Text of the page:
A cocktail of choice for some ...

... American winos during the 1960's: white port and lemon juice. Consecrated in music by Frank Zappa and the Mothers of Invention (or was it Reuben and the Jets?), WPLJ was adopted as call letters by a New York City radio station in the early 1970's.

In the U.S.A. (or at least California) of the 1960's, the alcohol per dollar ratio was pretty good on (cheap, domestic) white port; but it is/was disgustingly sweet, and the lemon juice helped disguise that fault. Gallon bottles of wine were competitive, but a gallon is more than a single serving for most. A gallon is also hard to sip discretely from a brown paper bag in countries where it is illegal to conspicuously consume alcoholic beverages in public (see also Blue Laws, Prohibition, see no evil).

Alternatives for students who were not yet desperately daily consumers but merely cheapskate bingers included some cheap beers (but careful, many with a low price per quart had a very low alcohol content so you didn't get much of a buzz for your buck) and, beginning in about 1970, "pop wines"--apple wine, strawberry-flavored apple wine, and other variants. These latter were later displaced by affordable, imported, sweet, sparkling wines (no, not Champagne! Lambrusco! I said affordable).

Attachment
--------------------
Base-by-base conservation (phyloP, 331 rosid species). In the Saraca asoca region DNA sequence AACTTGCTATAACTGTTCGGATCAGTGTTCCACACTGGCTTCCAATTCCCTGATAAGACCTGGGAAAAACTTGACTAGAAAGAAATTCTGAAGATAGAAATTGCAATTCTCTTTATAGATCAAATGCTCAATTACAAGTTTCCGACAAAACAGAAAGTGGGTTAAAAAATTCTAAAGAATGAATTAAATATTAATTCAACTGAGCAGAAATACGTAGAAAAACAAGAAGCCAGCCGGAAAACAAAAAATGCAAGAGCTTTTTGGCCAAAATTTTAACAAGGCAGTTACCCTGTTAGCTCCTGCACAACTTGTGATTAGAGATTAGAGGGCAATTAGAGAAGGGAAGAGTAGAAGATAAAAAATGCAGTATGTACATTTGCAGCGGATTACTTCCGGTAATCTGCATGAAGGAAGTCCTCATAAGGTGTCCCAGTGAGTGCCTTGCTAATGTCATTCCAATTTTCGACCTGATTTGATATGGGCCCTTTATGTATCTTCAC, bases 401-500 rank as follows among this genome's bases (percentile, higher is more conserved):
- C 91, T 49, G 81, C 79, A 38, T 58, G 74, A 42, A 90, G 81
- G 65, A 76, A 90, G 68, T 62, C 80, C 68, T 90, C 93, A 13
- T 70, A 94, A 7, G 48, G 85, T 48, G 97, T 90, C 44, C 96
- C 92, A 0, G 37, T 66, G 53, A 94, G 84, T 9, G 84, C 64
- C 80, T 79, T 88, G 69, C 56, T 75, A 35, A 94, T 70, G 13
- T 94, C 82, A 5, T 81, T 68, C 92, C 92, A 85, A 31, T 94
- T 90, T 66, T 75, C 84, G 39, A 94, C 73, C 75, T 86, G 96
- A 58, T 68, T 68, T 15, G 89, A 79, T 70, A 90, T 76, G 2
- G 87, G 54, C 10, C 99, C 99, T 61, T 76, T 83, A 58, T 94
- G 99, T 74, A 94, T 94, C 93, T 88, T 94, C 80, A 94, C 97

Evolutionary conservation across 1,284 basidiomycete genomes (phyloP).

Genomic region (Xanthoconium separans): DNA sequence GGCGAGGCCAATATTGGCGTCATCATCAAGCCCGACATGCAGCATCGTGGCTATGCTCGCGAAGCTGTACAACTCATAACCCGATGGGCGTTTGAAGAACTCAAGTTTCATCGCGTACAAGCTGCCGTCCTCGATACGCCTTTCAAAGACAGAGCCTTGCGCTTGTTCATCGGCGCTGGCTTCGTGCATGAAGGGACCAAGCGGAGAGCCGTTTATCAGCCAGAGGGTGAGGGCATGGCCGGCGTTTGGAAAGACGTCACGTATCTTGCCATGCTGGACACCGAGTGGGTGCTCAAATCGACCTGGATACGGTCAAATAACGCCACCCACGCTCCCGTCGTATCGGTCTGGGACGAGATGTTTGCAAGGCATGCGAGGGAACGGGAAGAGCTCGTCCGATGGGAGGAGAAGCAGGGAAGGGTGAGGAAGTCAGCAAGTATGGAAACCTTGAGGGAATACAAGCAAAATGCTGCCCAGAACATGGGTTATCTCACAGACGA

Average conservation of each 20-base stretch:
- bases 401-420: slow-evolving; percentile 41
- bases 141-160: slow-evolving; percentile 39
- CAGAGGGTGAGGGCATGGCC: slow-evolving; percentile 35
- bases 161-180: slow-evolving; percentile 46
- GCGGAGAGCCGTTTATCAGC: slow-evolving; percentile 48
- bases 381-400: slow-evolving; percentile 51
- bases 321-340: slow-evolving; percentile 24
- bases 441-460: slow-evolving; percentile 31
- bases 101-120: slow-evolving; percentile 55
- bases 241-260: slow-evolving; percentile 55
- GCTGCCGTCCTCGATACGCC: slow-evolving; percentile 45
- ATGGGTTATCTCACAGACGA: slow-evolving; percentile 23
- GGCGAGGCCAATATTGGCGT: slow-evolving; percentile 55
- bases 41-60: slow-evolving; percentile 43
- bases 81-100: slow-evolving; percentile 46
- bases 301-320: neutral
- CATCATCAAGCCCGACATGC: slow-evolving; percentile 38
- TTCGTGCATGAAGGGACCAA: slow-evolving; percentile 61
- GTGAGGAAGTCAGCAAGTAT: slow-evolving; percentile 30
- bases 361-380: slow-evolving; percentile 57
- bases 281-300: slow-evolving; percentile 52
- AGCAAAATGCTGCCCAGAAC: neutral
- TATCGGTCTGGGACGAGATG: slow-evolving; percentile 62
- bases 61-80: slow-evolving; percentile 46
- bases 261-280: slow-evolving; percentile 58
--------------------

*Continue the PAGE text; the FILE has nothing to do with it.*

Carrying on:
For more up-scale winos, the ones who would try to buy alcoholic beverages with food stamps late in the evening at 24-hour supermarkets, the choice tended toward Cold Duck and California Pink Champagne.

Author's note:
One might imagine that simply distilling the white port over a cheap gas flame would enable one to recover the cheap-per-ounce alcohol without the disgusting flavor. My experience is that the flavor clings; but distilling is a craft, not just something a high school chemistry student can do well with pure technical skills.
For those who won't be bothered to go find out, an antiquated measure of fluid volume used in England and some of its former colonies: a bit less than four litres.